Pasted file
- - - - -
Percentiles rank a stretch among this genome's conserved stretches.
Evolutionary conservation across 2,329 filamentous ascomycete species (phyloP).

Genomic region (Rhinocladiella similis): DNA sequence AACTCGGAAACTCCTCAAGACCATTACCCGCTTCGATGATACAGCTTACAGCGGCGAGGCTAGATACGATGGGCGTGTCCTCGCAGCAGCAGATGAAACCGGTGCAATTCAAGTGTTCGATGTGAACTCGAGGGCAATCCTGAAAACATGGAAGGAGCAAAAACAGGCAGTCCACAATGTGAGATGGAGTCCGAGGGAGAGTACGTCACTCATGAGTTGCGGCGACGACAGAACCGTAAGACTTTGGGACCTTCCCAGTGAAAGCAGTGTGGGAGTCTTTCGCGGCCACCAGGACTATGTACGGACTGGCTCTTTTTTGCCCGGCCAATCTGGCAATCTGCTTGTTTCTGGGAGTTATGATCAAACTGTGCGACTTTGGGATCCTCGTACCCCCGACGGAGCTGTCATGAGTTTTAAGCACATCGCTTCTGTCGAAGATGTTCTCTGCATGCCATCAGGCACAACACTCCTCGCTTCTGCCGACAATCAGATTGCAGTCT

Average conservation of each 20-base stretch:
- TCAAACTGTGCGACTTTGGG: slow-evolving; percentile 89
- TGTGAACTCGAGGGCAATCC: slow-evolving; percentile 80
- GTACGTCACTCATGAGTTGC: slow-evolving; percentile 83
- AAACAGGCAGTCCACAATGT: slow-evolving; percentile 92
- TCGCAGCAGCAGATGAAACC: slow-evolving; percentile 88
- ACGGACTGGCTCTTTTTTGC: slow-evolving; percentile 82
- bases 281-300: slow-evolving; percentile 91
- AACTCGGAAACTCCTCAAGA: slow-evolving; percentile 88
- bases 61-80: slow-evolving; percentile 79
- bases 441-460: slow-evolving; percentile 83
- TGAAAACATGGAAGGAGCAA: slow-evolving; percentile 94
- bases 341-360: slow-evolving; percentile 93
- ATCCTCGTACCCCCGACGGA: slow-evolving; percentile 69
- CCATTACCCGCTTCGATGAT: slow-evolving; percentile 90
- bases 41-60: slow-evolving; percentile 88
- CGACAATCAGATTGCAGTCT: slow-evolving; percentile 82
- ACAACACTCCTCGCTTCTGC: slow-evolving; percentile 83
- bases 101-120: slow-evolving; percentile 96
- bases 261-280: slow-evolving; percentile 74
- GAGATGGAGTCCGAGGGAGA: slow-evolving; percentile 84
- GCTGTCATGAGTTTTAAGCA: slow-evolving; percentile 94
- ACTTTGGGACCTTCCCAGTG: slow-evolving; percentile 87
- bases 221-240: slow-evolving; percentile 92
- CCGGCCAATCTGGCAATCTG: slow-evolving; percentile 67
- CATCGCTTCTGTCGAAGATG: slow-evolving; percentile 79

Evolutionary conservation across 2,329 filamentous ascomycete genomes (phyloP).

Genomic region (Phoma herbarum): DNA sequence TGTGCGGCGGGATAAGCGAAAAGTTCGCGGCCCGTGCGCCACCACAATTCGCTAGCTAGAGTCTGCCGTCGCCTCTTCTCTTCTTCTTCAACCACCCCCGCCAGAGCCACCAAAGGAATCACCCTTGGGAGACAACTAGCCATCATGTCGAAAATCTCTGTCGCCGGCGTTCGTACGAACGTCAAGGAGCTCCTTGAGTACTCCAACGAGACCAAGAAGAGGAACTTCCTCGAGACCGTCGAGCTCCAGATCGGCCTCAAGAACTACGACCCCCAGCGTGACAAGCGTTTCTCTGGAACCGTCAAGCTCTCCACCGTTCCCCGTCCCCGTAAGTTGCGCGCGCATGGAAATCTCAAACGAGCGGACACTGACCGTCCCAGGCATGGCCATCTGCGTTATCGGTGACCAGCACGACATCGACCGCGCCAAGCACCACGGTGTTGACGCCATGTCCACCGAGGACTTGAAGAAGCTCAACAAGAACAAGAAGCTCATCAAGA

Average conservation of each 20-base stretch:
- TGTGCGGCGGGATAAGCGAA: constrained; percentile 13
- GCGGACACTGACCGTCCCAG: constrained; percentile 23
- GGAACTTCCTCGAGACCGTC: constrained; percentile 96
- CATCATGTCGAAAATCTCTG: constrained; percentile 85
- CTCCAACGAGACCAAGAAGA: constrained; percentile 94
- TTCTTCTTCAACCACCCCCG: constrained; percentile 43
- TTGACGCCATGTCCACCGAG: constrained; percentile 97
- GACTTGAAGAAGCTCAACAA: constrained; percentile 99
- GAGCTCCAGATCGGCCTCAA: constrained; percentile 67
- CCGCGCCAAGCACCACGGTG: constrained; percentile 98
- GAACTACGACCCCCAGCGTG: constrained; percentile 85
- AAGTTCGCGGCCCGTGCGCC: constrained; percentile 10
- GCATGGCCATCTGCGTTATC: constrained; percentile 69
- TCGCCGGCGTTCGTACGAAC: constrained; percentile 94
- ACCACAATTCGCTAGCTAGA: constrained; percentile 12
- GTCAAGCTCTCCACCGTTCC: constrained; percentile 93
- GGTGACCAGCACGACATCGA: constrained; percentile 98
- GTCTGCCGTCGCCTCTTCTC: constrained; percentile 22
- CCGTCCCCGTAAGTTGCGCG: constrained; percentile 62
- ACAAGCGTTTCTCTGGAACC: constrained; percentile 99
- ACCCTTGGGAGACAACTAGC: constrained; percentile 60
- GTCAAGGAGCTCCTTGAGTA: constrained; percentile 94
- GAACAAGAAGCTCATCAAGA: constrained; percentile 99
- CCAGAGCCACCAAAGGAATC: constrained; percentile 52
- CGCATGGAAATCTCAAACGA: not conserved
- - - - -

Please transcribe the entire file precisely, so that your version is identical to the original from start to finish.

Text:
Percentiles rank a stretch among this genome's conserved stretches.
Evolutionary conservation across 2,329 filamentous ascomycete species (phyloP).

Genomic region (Rhinocladiella similis): DNA sequence AACTCGGAAACTCCTCAAGACCATTACCCGCTTCGATGATACAGCTTACAGCGGCGAGGCTAGATACGATGGGCGTGTCCTCGCAGCAGCAGATGAAACCGGTGCAATTCAAGTGTTCGATGTGAACTCGAGGGCAATCCTGAAAACATGGAAGGAGCAAAAACAGGCAGTCCACAATGTGAGATGGAGTCCGAGGGAGAGTACGTCACTCATGAGTTGCGGCGACGACAGAACCGTAAGACTTTGGGACCTTCCCAGTGAAAGCAGTGTGGGAGTCTTTCGCGGCCACCAGGACTATGTACGGACTGGCTCTTTTTTGCCCGGCCAATCTGGCAATCTGCTTGTTTCTGGGAGTTATGATCAAACTGTGCGACTTTGGGATCCTCGTACCCCCGACGGAGCTGTCATGAGTTTTAAGCACATCGCTTCTGTCGAAGATGTTCTCTGCATGCCATCAGGCACAACACTCCTCGCTTCTGCCGACAATCAGATTGCAGTCT

Average conservation of each 20-base stretch:
- TCAAACTGTGCGACTTTGGG: slow-evolving; percentile 89
- TGTGAACTCGAGGGCAATCC: slow-evolving; percentile 80
- GTACGTCACTCATGAGTTGC: slow-evolving; percentile 83
- AAACAGGCAGTCCACAATGT: slow-evolving; percentile 92
- TCGCAGCAGCAGATGAAACC: slow-evolving; percentile 88
- ACGGACTGGCTCTTTTTTGC: slow-evolving; percentile 82
- bases 281-300: slow-evolving; percentile 91
- AACTCGGAAACTCCTCAAGA: slow-evolving; percentile 88
- bases 61-80: slow-evolving; percentile 79
- bases 441-460: slow-evolving; percentile 83
- TGAAAACATGGAAGGAGCAA: slow-evolving; percentile 94
- bases 341-360: slow-evolving; percentile 93
- ATCCTCGTACCCCCGACGGA: slow-evolving; percentile 69
- CCATTACCCGCTTCGATGAT: slow-evolving; percentile 90
- bases 41-60: slow-evolving; percentile 88
- CGACAATCAGATTGCAGTCT: slow-evolving; percentile 82
- ACAACACTCCTCGCTTCTGC: slow-evolving; percentile 83
- bases 101-120: slow-evolving; percentile 96
- bases 261-280: slow-evolving; percentile 74
- GAGATGGAGTCCGAGGGAGA: slow-evolving; percentile 84
- GCTGTCATGAGTTTTAAGCA: slow-evolving; percentile 94
- ACTTTGGGACCTTCCCAGTG: slow-evolving; percentile 87
- bases 221-240: slow-evolving; percentile 92
- CCGGCCAATCTGGCAATCTG: slow-evolving; percentile 67
- CATCGCTTCTGTCGAAGATG: slow-evolving; percentile 79

Evolutionary conservation across 2,329 filamentous ascomycete genomes (phyloP).

Genomic region (Phoma herbarum): DNA sequence TGTGCGGCGGGATAAGCGAAAAGTTCGCGGCCCGTGCGCCACCACAATTCGCTAGCTAGAGTCTGCCGTCGCCTCTTCTCTTCTTCTTCAACCACCCCCGCCAGAGCCACCAAAGGAATCACCCTTGGGAGACAACTAGCCATCATGTCGAAAATCTCTGTCGCCGGCGTTCGTACGAACGTCAAGGAGCTCCTTGAGTACTCCAACGAGACCAAGAAGAGGAACTTCCTCGAGACCGTCGAGCTCCAGATCGGCCTCAAGAACTACGACCCCCAGCGTGACAAGCGTTTCTCTGGAACCGTCAAGCTCTCCACCGTTCCCCGTCCCCGTAAGTTGCGCGCGCATGGAAATCTCAAACGAGCGGACACTGACCGTCCCAGGCATGGCCATCTGCGTTATCGGTGACCAGCACGACATCGACCGCGCCAAGCACCACGGTGTTGACGCCATGTCCACCGAGGACTTGAAGAAGCTCAACAAGAACAAGAAGCTCATCAAGA

Average conservation of each 20-base stretch:
- TGTGCGGCGGGATAAGCGAA: constrained; percentile 13
- GCGGACACTGACCGTCCCAG: constrained; percentile 23
- GGAACTTCCTCGAGACCGTC: constrained; percentile 96
- CATCATGTCGAAAATCTCTG: constrained; percentile 85
- CTCCAACGAGACCAAGAAGA: constrained; percentile 94
- TTCTTCTTCAACCACCCCCG: constrained; percentile 43
- TTGACGCCATGTCCACCGAG: constrained; percentile 97
- GACTTGAAGAAGCTCAACAA: constrained; percentile 99
- GAGCTCCAGATCGGCCTCAA: constrained; percentile 67
- CCGCGCCAAGCACCACGGTG: constrained; percentile 98
- GAACTACGACCCCCAGCGTG: constrained; percentile 85
- AAGTTCGCGGCCCGTGCGCC: constrained; percentile 10
- GCATGGCCATCTGCGTTATC: constrained; percentile 69
- TCGCCGGCGTTCGTACGAAC: constrained; percentile 94
- ACCACAATTCGCTAGCTAGA: constrained; percentile 12
- GTCAAGCTCTCCACCGTTCC: constrained; percentile 93
- GGTGACCAGCACGACATCGA: constrained; percentile 98
- GTCTGCCGTCGCCTCTTCTC: constrained; percentile 22
- CCGTCCCCGTAAGTTGCGCG: constrained; percentile 62
- ACAAGCGTTTCTCTGGAACC: constrained; percentile 99
- ACCCTTGGGAGACAACTAGC: constrained; percentile 60
- GTCAAGGAGCTCCTTGAGTA: constrained; percentile 94
- GAACAAGAAGCTCATCAAGA: constrained; percentile 99
- CCAGAGCCACCAAAGGAATC: constrained; percentile 52
- CGCATGGAAATCTCAAACGA: not conserved